I love sports, especially basketball. As a kid growing up in southern Minnesota, I dreamed of playing on the high school varsity basketball team, a dream that came true. I was known as a creative player with nice moves, a variety of shots, and an array of clever passes. Like my favorite NBA player when I was growing up, John Havlicek of the Boston Celtics, my game was constant motion on the floor.
Fast forward through the decades. Living now in the San Francisco Bay Area, I’m a season ticket holder of the Golden State Warriors. Three years ago the Warriors drafted a 20 year old kid from Italy, Marco Belinelli. He had been scouted and recommended by one of the greatest players in the history of the Warriors, Chris Mullin, who was general manager of the Warriors at the time. Mullin loves creative players and good shooters. Marco came highly recommended.
When Marco’s name was called as the Warriors’ selection on draft day 2007, the young Italian stood up, smiled, and walked toward the podium to be recognized by NBA Commissioner, David Stern. Most guys when selected give their mothers a hug or embrace their girlfriends or wives. When Marco left his table, he hugged and then gently slapped his female companion on the butt. Off to a great start!
Over the past three years Marco had the unfortunate experience of playing for two horrible coaches—Don Nelson of the Warriors and Jay Triano of the Toronto Raptors. His role has been limited with both teams.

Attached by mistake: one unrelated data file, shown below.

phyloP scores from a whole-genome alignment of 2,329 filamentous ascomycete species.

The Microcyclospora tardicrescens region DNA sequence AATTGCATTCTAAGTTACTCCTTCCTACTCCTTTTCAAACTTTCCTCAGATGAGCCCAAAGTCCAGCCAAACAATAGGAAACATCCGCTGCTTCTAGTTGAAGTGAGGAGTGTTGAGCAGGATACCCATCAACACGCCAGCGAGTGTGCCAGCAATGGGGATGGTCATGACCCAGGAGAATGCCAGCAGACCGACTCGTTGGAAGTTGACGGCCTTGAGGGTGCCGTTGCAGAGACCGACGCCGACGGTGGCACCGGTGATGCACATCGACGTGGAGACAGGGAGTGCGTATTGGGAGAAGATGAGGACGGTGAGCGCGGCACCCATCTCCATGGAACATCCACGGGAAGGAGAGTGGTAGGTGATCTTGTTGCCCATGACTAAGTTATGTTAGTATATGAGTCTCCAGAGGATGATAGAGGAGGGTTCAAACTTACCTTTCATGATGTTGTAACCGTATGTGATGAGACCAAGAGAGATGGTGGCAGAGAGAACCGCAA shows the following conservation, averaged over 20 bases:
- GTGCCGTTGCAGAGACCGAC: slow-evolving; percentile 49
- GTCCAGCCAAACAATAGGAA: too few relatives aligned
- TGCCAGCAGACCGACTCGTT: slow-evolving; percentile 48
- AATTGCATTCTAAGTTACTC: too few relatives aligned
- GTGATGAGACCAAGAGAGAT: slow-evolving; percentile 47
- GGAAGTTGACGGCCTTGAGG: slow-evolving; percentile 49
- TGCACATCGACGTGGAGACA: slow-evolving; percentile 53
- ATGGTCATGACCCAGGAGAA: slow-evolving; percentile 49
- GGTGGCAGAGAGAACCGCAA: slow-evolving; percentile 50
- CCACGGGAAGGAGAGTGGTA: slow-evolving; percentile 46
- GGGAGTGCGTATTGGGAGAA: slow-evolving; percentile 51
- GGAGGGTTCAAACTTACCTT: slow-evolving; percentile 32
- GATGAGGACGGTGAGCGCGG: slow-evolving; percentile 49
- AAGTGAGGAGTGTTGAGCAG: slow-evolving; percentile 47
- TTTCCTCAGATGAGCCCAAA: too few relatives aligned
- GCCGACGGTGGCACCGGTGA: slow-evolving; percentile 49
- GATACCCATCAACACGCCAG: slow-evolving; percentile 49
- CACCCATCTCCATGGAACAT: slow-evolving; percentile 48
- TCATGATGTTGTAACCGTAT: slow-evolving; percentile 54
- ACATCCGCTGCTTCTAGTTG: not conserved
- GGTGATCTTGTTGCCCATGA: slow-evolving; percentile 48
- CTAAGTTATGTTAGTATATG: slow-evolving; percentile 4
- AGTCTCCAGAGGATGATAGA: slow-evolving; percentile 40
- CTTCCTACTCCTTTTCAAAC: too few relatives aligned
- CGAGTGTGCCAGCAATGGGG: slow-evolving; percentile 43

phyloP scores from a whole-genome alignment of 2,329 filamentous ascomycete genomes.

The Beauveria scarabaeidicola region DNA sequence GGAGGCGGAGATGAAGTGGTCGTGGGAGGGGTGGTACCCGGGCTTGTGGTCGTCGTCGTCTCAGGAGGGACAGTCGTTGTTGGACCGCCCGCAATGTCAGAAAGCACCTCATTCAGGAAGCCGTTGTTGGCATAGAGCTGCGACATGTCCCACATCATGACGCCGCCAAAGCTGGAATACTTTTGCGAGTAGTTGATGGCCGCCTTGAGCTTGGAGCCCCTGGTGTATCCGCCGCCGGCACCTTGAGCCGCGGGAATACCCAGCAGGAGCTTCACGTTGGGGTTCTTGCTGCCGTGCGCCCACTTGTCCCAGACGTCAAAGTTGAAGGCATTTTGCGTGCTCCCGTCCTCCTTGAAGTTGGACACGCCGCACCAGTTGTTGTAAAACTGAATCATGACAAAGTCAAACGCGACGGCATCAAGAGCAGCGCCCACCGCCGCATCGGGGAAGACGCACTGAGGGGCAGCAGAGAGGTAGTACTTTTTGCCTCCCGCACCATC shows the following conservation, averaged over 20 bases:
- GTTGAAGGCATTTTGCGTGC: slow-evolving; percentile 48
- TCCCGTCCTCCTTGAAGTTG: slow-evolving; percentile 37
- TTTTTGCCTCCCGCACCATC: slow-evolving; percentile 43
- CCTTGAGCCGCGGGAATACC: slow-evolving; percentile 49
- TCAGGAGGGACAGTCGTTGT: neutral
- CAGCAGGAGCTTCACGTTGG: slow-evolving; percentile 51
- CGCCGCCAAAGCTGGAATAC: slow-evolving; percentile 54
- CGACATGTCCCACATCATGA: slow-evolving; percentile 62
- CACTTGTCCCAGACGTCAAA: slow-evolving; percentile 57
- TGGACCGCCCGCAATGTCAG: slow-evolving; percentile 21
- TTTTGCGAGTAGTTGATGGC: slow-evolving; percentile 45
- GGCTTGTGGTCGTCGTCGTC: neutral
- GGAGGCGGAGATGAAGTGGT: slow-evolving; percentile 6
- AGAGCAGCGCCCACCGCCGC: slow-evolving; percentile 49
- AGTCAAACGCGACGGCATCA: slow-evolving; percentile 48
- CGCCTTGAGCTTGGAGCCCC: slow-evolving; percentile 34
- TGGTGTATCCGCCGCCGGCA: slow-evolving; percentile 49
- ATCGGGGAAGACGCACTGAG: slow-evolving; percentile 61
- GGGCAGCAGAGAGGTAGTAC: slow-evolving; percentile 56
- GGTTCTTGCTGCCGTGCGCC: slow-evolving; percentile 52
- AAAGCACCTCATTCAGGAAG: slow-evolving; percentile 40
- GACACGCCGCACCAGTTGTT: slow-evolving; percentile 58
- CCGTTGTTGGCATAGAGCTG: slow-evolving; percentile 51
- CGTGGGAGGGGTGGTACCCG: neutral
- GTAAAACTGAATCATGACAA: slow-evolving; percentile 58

Fortunately, Marco was traded this summer. Now with the New Orleans Hornets, Marco is likely to get his first real opportunity to play consistent minutes and for a team that needs his skills. His new team has a great analysis of his potential.
Marco Belinelli brings tremendous excitement to the game. On offense, he’s got a beautiful stroke from distance and makes creative plays around the basket. He sees the floor well and keeps the ball moving. He’s becoming a better rebounder too. Defensively, he works to keep his man from receiving the ball and fights his way through picks. Marco has great hands, creating steals and often forcing his opponent to turn the ball over.
Beyond his skills on the court, Marco seems to be a very cool guy. I like to follow the less-than-obvious stars in the NBA, and the ones I identify with in some way. Marco Belinelli is that guy.